KISSIMMEE, FL. Nobody owns a business forever. Whether you’re planning to pass your company along to your children, your employees or the highest bidder, it is never too early to start planning, according to Spencer Tenney, the managing partner of the Tenney Group, a certified merger and acquisition adviser in North America dedicated exclusively to the transportation industry.
All transportation companies are going to transfer ownership inside or outside the family at some point – “either by choice or by force,” Tenney told a crowd of trucking executives during the 80th annual TCA Convention: The Future of Truckload. “Some of us today have a hope that our son or daughter will carry the business into the next generation. Maybe you have an idea or goal of transitioning ownership to your employees through and employee-stock-ownership plan (ESOP). But you know what happens? Life happens. Plans change all the time.”
But that doesn’t make succession planning a waste of time, Tenney said. “In the absence of succession planning, we create owner dependence. And owner dependence equals high risk. High risk equals discounted business valuation. In other words, your business is worth less than it otherwise could be. Discounted valuation equals few options. That means few options to promote the interest of yourself, your family and your employees, and your legacy.”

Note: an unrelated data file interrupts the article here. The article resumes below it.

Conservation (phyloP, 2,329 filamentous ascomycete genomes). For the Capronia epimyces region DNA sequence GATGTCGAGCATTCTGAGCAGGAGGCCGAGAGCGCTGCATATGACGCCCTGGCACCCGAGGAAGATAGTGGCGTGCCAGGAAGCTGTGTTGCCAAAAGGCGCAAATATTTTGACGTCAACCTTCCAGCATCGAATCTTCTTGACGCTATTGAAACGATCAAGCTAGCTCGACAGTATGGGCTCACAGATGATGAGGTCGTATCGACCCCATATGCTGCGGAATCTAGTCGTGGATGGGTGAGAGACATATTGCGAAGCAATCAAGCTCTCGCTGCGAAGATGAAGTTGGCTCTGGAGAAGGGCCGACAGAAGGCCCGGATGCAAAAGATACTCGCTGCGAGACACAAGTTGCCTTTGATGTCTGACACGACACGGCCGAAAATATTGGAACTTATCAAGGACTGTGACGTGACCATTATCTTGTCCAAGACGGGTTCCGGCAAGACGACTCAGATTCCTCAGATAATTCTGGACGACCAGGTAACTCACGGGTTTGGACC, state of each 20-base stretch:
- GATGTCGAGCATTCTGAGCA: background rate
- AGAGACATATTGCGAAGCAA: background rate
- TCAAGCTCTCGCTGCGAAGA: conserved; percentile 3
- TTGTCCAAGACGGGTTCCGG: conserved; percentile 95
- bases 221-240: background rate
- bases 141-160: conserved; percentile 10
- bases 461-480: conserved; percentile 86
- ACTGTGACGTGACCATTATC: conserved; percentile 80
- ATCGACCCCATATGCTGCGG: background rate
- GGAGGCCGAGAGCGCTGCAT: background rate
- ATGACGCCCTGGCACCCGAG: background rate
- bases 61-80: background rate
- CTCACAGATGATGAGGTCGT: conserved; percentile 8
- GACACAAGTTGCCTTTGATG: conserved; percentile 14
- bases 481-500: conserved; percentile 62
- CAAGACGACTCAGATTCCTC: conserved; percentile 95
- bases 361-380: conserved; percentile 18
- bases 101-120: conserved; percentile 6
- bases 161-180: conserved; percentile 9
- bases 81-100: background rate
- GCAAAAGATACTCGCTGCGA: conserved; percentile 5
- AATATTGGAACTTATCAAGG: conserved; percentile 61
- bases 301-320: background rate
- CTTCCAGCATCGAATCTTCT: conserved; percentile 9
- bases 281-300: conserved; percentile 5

The solution, Tenney said, is not in a plan, it’s in the process. He shared what he called the seven best practices for succession planning. “My hope is that as you go through this process, we are going to create some additional enthusiasm and some interest.”
1. Establish where you are
Tenney said it all starts with a third-party business valuation. “You have to establish a baseline,” he said, stressing that it be an unbiased view from someone with trucking knowledge and experience. “We want to make sure we have a solid foundation before we start doing all the work here.”
He said it’s important to have your accountant figure out what your business would be worth if you sold it today and share that information with your wealth adviser to help you see how it can help you achieve your retirement goals.
2. Discuss business value and plans with family members/potential successors
It is important to start an open dialogue with the next generation about the facts surrounding the business and that can help you figure out who wants to be considered a successor, Tenney said. “What that does is it gets the conversation started,” he said, noting that unless you have that conversation, uncertainty rules.
He also suggested using a third party for this discussion because you’re more likely to get authentic feedback. “It has been my experience that you don’t always get authentic feedback on the first go-round, but over time as you go through more, you get really authentic feedback – and that’s the point,” Tenney said.
These discussions also lead to opportunities for potential successors to step up and play a larger role in the company and equip that person. “Maybe they have a desire but they don’t have the skills yet,” Tenney said. “Going through Step 2 gives you the ability to acknowledge that and start training and equipping that person to be a potential person who could take your business to the next level.”